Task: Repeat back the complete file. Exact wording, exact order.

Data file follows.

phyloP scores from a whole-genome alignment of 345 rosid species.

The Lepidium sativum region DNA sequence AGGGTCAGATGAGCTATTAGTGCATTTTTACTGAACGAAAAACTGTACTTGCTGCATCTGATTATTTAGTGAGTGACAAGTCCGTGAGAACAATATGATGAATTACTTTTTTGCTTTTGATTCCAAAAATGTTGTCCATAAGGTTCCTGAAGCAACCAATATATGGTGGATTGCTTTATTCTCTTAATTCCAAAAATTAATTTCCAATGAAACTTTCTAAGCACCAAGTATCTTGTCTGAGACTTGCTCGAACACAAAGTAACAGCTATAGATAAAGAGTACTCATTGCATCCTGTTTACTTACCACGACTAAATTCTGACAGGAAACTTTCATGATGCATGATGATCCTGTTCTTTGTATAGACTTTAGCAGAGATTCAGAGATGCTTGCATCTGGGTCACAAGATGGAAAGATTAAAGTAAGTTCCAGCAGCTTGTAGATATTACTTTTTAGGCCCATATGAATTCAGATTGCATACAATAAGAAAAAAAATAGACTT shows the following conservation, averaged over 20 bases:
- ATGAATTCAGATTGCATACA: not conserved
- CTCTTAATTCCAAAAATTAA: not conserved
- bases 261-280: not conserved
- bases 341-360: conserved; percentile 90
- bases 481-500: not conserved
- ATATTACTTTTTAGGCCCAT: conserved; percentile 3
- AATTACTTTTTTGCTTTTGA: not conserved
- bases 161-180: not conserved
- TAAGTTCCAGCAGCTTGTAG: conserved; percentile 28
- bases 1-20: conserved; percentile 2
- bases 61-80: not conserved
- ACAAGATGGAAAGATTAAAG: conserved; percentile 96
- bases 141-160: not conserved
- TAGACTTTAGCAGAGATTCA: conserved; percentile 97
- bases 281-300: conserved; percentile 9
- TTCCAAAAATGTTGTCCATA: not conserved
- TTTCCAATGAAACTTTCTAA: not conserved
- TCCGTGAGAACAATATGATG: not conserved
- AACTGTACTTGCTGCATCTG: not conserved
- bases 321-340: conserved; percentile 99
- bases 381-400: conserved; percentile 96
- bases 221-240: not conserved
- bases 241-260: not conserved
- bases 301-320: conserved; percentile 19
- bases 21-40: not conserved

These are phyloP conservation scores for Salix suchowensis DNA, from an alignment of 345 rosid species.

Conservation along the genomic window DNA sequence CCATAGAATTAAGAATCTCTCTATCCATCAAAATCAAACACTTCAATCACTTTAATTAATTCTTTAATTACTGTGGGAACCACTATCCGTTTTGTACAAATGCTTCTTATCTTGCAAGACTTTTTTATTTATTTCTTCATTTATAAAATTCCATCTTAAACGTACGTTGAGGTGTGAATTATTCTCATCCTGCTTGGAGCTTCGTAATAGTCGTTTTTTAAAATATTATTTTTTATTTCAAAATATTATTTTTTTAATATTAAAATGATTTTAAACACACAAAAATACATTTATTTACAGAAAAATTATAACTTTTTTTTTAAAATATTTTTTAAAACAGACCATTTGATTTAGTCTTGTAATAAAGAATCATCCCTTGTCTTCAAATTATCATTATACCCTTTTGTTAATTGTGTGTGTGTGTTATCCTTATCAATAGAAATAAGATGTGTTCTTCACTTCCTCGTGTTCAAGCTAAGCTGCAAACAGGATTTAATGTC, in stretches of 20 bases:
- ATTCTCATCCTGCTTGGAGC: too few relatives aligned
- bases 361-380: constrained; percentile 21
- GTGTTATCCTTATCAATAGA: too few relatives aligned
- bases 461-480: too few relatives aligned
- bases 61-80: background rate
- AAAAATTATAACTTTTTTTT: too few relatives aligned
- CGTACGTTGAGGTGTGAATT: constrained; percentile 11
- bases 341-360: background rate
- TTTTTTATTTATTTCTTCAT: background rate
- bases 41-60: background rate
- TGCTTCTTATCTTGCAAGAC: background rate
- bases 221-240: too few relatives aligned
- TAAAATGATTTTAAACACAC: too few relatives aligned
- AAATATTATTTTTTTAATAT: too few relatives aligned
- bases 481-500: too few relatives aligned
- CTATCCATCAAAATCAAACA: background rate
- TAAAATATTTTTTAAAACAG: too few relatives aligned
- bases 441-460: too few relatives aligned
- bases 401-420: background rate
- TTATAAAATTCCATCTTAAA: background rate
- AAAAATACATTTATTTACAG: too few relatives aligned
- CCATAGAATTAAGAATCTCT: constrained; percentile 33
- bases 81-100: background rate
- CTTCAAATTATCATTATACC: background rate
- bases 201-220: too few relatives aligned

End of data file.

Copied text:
phyloP scores from a whole-genome alignment of 345 rosid species.

The Lepidium sativum region DNA sequence AGGGTCAGATGAGCTATTAGTGCATTTTTACTGAACGAAAAACTGTACTTGCTGCATCTGATTATTTAGTGAGTGACAAGTCCGTGAGAACAATATGATGAATTACTTTTTTGCTTTTGATTCCAAAAATGTTGTCCATAAGGTTCCTGAAGCAACCAATATATGGTGGATTGCTTTATTCTCTTAATTCCAAAAATTAATTTCCAATGAAACTTTCTAAGCACCAAGTATCTTGTCTGAGACTTGCTCGAACACAAAGTAACAGCTATAGATAAAGAGTACTCATTGCATCCTGTTTACTTACCACGACTAAATTCTGACAGGAAACTTTCATGATGCATGATGATCCTGTTCTTTGTATAGACTTTAGCAGAGATTCAGAGATGCTTGCATCTGGGTCACAAGATGGAAAGATTAAAGTAAGTTCCAGCAGCTTGTAGATATTACTTTTTAGGCCCATATGAATTCAGATTGCATACAATAAGAAAAAAAATAGACTT shows the following conservation, averaged over 20 bases:
- ATGAATTCAGATTGCATACA: not conserved
- CTCTTAATTCCAAAAATTAA: not conserved
- bases 261-280: not conserved
- bases 341-360: conserved; percentile 90
- bases 481-500: not conserved
- ATATTACTTTTTAGGCCCAT: conserved; percentile 3
- AATTACTTTTTTGCTTTTGA: not conserved
- bases 161-180: not conserved
- TAAGTTCCAGCAGCTTGTAG: conserved; percentile 28
- bases 1-20: conserved; percentile 2
- bases 61-80: not conserved
- ACAAGATGGAAAGATTAAAG: conserved; percentile 96
- bases 141-160: not conserved
- TAGACTTTAGCAGAGATTCA: conserved; percentile 97
- bases 281-300: conserved; percentile 9
- TTCCAAAAATGTTGTCCATA: not conserved
- TTTCCAATGAAACTTTCTAA: not conserved
- TCCGTGAGAACAATATGATG: not conserved
- AACTGTACTTGCTGCATCTG: not conserved
- bases 321-340: conserved; percentile 99
- bases 381-400: conserved; percentile 96
- bases 221-240: not conserved
- bases 241-260: not conserved
- bases 301-320: conserved; percentile 19
- bases 21-40: not conserved

These are phyloP conservation scores for Salix suchowensis DNA, from an alignment of 345 rosid species.

Conservation along the genomic window DNA sequence CCATAGAATTAAGAATCTCTCTATCCATCAAAATCAAACACTTCAATCACTTTAATTAATTCTTTAATTACTGTGGGAACCACTATCCGTTTTGTACAAATGCTTCTTATCTTGCAAGACTTTTTTATTTATTTCTTCATTTATAAAATTCCATCTTAAACGTACGTTGAGGTGTGAATTATTCTCATCCTGCTTGGAGCTTCGTAATAGTCGTTTTTTAAAATATTATTTTTTATTTCAAAATATTATTTTTTTAATATTAAAATGATTTTAAACACACAAAAATACATTTATTTACAGAAAAATTATAACTTTTTTTTTAAAATATTTTTTAAAACAGACCATTTGATTTAGTCTTGTAATAAAGAATCATCCCTTGTCTTCAAATTATCATTATACCCTTTTGTTAATTGTGTGTGTGTGTTATCCTTATCAATAGAAATAAGATGTGTTCTTCACTTCCTCGTGTTCAAGCTAAGCTGCAAACAGGATTTAATGTC, in stretches of 20 bases:
- ATTCTCATCCTGCTTGGAGC: too few relatives aligned
- bases 361-380: constrained; percentile 21
- GTGTTATCCTTATCAATAGA: too few relatives aligned
- bases 461-480: too few relatives aligned
- bases 61-80: background rate
- AAAAATTATAACTTTTTTTT: too few relatives aligned
- CGTACGTTGAGGTGTGAATT: constrained; percentile 11
- bases 341-360: background rate
- TTTTTTATTTATTTCTTCAT: background rate
- bases 41-60: background rate
- TGCTTCTTATCTTGCAAGAC: background rate
- bases 221-240: too few relatives aligned
- TAAAATGATTTTAAACACAC: too few relatives aligned
- AAATATTATTTTTTTAATAT: too few relatives aligned
- bases 481-500: too few relatives aligned
- CTATCCATCAAAATCAAACA: background rate
- TAAAATATTTTTTAAAACAG: too few relatives aligned
- bases 441-460: too few relatives aligned
- bases 401-420: background rate
- TTATAAAATTCCATCTTAAA: background rate
- AAAAATACATTTATTTACAG: too few relatives aligned
- CCATAGAATTAAGAATCTCT: constrained; percentile 33
- bases 81-100: background rate
- CTTCAAATTATCATTATACC: background rate
- bases 201-220: too few relatives aligned